While Ethan and Corinne were out in town, the rest of the group began to assemble. Oerd (our Person of the Day) and Fiqo appeared and helped us disassemble the bikes. The neighborhood children soon appeared to offer their help as well, though they consented simply to have their pictures taken. click to view a photograph click to view a photograph Next Burhan and his wife Lavdie rolled up in the mini-van. When Ethan and Corinne returned, we carefully stacked the bikes and the luggage in the back of the van and jumped in ourselves for our trip out of Tirana to the ferry port in Durrës.

On the way out of town, we stopped on Tirana's main square, called Skanderbeg Square, where Padraic and Oerd jumped out to exchange the remaining BikeAbout Albanian leke back into dollars, being careful not to accept any bills printed before 1996 (see the Tech Fact of the Day). That accomplished, Burhan steered the van towards Durrës, doing his best to avoid the biggest of the potholes that had so bedeviled us on our bike ride a few days before. By this time, however, we had become used to the roads and hardly noticed the bumps (except when our heads hit the roof of the van).

Once in Durrës, Burhan took a shortcut through the train station to get us as close as possible to the port. click to view a photograph After we had unloaded and reassembled our bikes and posed for a group picture click to view a photograph, we reluctantly began to say our good-byes (see Word of the Day). Burhan had talked the guard into letting Oerd and Fiqo help us get through the embarkation process, so our parting came in stages. First we bade farewell to Burhan and Lavdie, who had to wait with the van. After Oerd had helped us obtain our boarding passes, we said goodbye to him as well, reminding him to join us on the chat when able. Finally, we said arrivedierci to Fiqo, who had stayed with us to make sure we made it through Albanian passport control. Again, we can't thank the Berishas, Fiqo and his family, and Oerd enough for their hospitality and help. We will certainly miss them as we push on.

The last obstacle to clear before we could enter the ferry was the Italian passport control. It was better for us to face this hurdle without our Albanian friends. As Americans endowed with American passports, we have a tremendous advantage over the Albanians at almost any border. Once the Italian immigration officers recognized our passports, they waved us through. Unfortunately, many of the Albanians in the line were not so lucky. The Italians minutely scrutinized their documents and ended up turning back dozens because of problems or irregularities with their passports or their Italian visas.

Once we had stowed our bikes and luggage, we made ourselves as comfortable as possible aboard ship. Ethan ran up on deck to get a few last pictures of Durrës. Between the wrecked pillboxes next to the dock click to view a photograph and the sunken ships in the harbor itself click to view a photograph, we surmised that despite the regular ferry traffic, the port was still in the process of being rebuilt.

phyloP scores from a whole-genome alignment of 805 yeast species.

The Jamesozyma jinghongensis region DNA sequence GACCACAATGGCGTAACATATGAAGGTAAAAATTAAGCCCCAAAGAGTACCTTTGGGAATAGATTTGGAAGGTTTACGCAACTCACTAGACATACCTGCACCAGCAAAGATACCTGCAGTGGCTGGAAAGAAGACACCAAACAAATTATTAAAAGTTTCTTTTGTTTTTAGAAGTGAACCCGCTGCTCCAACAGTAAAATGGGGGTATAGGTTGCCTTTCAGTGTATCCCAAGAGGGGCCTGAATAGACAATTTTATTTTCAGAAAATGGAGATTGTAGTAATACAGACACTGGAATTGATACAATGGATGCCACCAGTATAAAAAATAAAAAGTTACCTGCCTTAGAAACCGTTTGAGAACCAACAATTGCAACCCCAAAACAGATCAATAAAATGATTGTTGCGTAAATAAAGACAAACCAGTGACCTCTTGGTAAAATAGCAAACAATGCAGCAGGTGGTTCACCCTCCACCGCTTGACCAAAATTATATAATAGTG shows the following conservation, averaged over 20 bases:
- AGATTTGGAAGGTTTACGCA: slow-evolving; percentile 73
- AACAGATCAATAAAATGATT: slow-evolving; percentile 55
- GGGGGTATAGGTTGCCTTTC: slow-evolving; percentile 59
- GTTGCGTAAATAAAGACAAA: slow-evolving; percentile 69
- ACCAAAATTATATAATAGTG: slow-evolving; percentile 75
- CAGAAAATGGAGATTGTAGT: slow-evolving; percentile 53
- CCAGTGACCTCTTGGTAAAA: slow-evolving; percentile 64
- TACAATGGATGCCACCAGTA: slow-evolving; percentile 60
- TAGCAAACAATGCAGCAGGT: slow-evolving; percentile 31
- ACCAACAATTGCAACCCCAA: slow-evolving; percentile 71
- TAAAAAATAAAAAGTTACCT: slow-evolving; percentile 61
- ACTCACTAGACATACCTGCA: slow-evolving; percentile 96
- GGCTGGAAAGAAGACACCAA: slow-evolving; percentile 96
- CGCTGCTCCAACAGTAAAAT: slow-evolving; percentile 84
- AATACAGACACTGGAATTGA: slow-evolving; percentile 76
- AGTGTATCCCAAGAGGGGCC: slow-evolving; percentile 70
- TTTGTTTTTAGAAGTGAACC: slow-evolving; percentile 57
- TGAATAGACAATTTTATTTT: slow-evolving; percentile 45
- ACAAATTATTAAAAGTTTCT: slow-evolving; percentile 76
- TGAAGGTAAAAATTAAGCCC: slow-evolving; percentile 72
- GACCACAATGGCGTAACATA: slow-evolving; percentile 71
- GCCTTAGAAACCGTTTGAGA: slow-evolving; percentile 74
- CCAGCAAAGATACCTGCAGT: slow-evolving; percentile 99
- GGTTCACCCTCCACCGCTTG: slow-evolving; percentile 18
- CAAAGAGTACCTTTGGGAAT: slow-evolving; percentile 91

Our ferry journey was uneventful. We had very little Italian lire so we could not divert ourselves in the normal way - that is, by eating. Instead we gnawed on dry crackers and spent the entire voyage working on dispatches, trying desperately to catch up after our hectic days in Konitsa and Albania.

The ferry steamed into Bari at around 10:30 p.m., and once again our American passports (which have certainly been the cause of problems in the past) served as magical tickets. While the Albanians sprinted to try to get a position at the front of a huge line, we had only to wave our passports and an official directed us around the line and directly to the window. We were through in minutes. It must have taken the Albanians hours.

We had a much ruder reception as we rode from the terminal building. A wrong turn took us away from the exit and straight into a pack of dogs - or, to call them by their proper name, the Hounds of Hell. These canine minions of Lucifer barked angrily and chased us for hundreds of meters/yards. We narrowly escaped their brimstone-tinged fangs only to realize that we were going the wrong direction. So we had to turn around and brave their netherworldish snarls and snapping teeth again! Luckily our sudden return surprised these Beelzebubic fiends, rendering their second assault ineffectual (they only ate Ethan, well, actually just his hat... but it was a nice hat).

A little shell-shocked after our run-in with the hounds, we nervously began to ride through the city towards the one budget hotel listed in our guidebook. Bari has a reputation for being a center of crime and drugs, and, after the hounds, we had all sorts of nightmarish scenes running through out minds. We have found, however, that bad reputations are seldom deserved. Even at this late hour, Bari seemed a lively, pleasant and safe city. After some riding around, marveling at the potholeless streets and expensive looking shops, we checked into a moderately priced hotel (Italy is, after all, one of the more expensive countries in Europe - certainly more than any other country we've yet visited) and ate a quick dinner at a fast food restaurant. We then went straight to bed so that we would be ready to make our way to Yugoslavia the next day.